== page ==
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Logo of Phnom Penh Post newspaper Phnom Penh Post - Govt to widen the focus of economic reforms

Govt to widen the focus of economic reforms

CAMBODIA has signaled it needs to move beyond the "free-market" ideology

of the World Bank and the International Monetary Fund (IMF).

Helping drive the move is the need for Cambodia to do more for its poor and vulnerable

- especially women and children. Cambodia's private markets also have to be strengthened

before they can be expected to drive the economy, as the World Bank and the IMF insist

must happen.

The Cambodian Development Resource Institute (CDRI) hosted a conference on the World

Bank-IMF "Structural Adjustment Program" on Jan 24-26.

Simply, the program is a set of conditions that the World Bank and the IMF set on

their loans to a developing country. They insist on economic reforms that encourage

market forces to rule, rather than the state.

CDRI research coordinator K.P. Kannan said that the conference - the first of its

kind - was held to create awareness of what was happening to the Cambodian people

under the reforms.

Ngy Chanphal, under-secretary for the Ministry of Rural Development, told the conference

that macroeconomic reforms - which were short-term - had to be linked with long-term

development goals.

Not everything was left to the market in the booming "Asian Tiger" economies

where, in fact, the state was very active in directing growth, he said.

State intervention in developing countries was critical to establish law and order

and to build infrastructure, he said. The Cambodian market was still in its infancy

and could not carry out development activities alone.

A partnership between the public and private sectors in Cambodia was "crucial",

he said.

Chanphal pointed out that Cambodia had already begun market reforms as "a necessity,

regardless of... advocacy from institutions such as the World Bank and the IMF".

That "necessity" had arisen because of Cambodia's 12-year international

isolation till 1991, and the collapse of the Soviet Union, which had poured money

into Cambodia.

Chanphal said "critical issues" arising from the present World Bank-IMF-driven

reforms "deserve more attention."

Young men migrating to urban areas for jobs, leaving families often to be headed

by women, was increasing because of "marketization", he said. This also

disturbed the traditional family support system.

There was also a negative impact of cash. "Once money enters their life, the

whole thing changes - attitude, behavior, morality, ethics, personal relationships,

family ties," he said.

Economic reforms must help the poor and vulnerable groups - women, children, and

the disabled and displaced, he said.

Chanphal said that the Government's priority was toward rural development, including

rural credit and markets. That appeared contrary to a Western definition of "structural

adjustment" that Chanphal had previously quoted, as: "... from country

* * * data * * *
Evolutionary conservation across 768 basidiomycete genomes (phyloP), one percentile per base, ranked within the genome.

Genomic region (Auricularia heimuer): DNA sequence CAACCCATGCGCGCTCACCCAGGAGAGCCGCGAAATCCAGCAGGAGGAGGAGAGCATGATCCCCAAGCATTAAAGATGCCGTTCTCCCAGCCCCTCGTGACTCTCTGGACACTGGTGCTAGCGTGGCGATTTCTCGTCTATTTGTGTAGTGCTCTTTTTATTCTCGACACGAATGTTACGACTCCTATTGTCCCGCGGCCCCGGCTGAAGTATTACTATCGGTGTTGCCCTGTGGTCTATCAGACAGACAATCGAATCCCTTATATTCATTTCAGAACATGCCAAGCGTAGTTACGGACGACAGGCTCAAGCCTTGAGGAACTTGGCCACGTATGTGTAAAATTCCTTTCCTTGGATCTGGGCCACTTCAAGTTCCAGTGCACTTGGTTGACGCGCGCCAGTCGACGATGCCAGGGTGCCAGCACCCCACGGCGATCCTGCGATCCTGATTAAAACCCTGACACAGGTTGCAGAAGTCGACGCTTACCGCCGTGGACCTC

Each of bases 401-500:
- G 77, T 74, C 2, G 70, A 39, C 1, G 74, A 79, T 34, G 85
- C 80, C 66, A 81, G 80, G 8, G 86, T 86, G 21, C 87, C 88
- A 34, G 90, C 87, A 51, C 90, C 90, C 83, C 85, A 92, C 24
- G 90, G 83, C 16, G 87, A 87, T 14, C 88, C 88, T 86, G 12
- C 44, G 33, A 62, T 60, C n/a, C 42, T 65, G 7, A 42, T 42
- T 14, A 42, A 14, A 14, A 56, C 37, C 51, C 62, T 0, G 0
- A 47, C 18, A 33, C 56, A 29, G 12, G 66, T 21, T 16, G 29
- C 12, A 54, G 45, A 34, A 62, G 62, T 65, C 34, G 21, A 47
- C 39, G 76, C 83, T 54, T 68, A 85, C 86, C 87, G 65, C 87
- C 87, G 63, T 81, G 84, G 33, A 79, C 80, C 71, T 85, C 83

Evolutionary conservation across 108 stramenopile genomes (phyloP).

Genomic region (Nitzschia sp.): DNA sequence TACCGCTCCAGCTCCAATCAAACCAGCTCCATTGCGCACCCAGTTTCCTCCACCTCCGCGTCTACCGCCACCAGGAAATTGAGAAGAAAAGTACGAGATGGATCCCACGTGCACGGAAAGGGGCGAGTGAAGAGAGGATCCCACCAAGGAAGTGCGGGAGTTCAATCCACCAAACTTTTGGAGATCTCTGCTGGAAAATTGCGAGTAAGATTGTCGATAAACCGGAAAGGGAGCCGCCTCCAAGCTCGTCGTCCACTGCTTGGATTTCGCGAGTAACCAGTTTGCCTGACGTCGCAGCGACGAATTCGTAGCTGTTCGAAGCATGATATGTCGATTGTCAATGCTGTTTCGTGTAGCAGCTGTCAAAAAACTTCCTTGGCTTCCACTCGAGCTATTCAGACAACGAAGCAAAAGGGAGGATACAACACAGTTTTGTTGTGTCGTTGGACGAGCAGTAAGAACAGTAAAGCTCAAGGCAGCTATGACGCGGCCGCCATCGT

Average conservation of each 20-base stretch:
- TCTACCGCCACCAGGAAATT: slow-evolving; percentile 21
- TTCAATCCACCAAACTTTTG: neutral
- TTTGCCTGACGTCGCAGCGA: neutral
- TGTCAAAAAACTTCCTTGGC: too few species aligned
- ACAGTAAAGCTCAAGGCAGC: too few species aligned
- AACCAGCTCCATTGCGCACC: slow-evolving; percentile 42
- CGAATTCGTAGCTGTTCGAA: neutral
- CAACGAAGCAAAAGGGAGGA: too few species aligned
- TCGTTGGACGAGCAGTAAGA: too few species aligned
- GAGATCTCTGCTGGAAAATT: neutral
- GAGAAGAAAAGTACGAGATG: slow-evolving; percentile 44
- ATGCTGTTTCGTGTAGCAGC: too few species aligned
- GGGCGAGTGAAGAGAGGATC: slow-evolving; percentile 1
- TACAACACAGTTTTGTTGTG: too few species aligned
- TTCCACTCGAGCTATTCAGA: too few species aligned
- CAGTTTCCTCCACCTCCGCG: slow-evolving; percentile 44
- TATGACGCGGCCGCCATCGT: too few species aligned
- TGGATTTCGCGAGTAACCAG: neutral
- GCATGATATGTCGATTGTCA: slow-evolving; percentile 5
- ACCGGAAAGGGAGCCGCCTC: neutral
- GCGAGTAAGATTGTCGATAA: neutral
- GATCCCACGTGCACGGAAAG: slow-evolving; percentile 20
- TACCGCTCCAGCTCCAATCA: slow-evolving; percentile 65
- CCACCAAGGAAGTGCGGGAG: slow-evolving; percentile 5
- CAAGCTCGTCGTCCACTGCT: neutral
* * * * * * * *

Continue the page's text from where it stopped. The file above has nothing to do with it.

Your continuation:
to town, from agriculture to industry...".

Second Prime Minister Hun Sen, in an unscripted speech to the conference, called

on economic policies to focus on rural development, and on strengthening the economic

and human capacity of women.

Conference participants emphasized the need to look beyond the World Bank-IMF program.

A "Cambodian Adjustment Program" - looking at wider human development and

in partnership with the state - was suggested instead by UNDP deputy resident representative

Andre Klap.

The roundtable considered that the reforms had been successful in stabilizing inflation

and the exchange rate. The Government's need not to borrow from the central bank,

and the liberalization of trade and investment were also "real achievements".

Kannan indicated that success in at least some of those areas was only because huge

amounts of aid had been spent.

However, there were worries that economic reforms were not working in some areas,

such as:

  • Food prices were increasing;
  • There were prospects of "unsustainable" levels of external debt;
  • The government lacked the ability to increase its revenues;
  • Government spending in agriculture, health and education was proportionally low;
  • Foreign investment was slow and investors were little concerned about what Cambodia's

    development priorities were, and;

  • There was a big gap between what donors had pledged, and what they had actually

    spent.

Klap said that criticism of the World Bank-IMF reforms were "not so much

questioning... the approach itself", more toward the pace of implementation,

which should be more moderate.

Kannan said that the ideology of the market - which the reforms represented "in

a concentrated... form" - could overshadow Cambodia's own reconstruction and

development program.

"There could be a mistaken identity between political democracy and market liberalization,"

he said.

The World Bank-IMF reforms relied on the "trickle-down" of employment and

income. In Cambodia, Kannan said, the issue was "... far more complex than a

simplified version of market liberalization and its tailor-made prescriptions for

institutional development."

Participants agreed that a move away from the World Bank-IMF "free market"

regime was needed.

Public investment in such areas as energy, irrigation, transport and in health and

education was "imperative," they said.

There was also a call for donors to develop longer term plans if they wished to help

Cambodia.

Delegates agreed that local initiatives were important to "mobilize resources"

and start "locally appropriate" development programs.

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